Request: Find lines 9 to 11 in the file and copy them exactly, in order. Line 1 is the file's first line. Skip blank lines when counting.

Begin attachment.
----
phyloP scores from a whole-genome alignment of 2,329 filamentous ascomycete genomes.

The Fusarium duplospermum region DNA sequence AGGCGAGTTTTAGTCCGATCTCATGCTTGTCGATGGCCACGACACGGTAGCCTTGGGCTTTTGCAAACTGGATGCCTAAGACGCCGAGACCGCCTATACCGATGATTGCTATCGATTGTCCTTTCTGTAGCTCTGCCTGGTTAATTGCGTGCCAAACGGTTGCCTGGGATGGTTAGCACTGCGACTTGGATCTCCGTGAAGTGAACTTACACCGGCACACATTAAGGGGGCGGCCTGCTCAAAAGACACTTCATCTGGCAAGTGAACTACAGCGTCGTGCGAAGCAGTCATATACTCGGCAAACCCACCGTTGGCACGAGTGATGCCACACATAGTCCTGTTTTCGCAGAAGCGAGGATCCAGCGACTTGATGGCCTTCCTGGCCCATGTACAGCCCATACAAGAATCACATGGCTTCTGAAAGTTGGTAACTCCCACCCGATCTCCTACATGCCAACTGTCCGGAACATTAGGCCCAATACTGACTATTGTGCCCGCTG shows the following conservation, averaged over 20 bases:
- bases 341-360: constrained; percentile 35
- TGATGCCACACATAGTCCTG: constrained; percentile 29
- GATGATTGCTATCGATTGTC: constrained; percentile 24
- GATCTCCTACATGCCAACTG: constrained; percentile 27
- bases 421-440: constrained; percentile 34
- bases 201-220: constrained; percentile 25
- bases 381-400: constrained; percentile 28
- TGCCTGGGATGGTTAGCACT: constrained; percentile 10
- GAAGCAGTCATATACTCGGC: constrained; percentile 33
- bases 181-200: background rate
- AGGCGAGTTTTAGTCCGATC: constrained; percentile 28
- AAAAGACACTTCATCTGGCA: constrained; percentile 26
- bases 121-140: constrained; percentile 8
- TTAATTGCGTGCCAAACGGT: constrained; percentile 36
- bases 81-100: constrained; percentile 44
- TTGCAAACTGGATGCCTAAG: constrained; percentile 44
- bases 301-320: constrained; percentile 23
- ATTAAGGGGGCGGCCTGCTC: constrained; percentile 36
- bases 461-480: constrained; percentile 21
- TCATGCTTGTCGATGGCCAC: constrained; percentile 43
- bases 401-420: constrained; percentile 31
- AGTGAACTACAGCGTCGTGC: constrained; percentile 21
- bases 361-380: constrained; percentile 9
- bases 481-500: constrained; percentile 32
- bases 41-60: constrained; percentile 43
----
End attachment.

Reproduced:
- bases 381-400: constrained; percentile 28
- TGCCTGGGATGGTTAGCACT: constrained; percentile 10
- GAAGCAGTCATATACTCGGC: constrained; percentile 33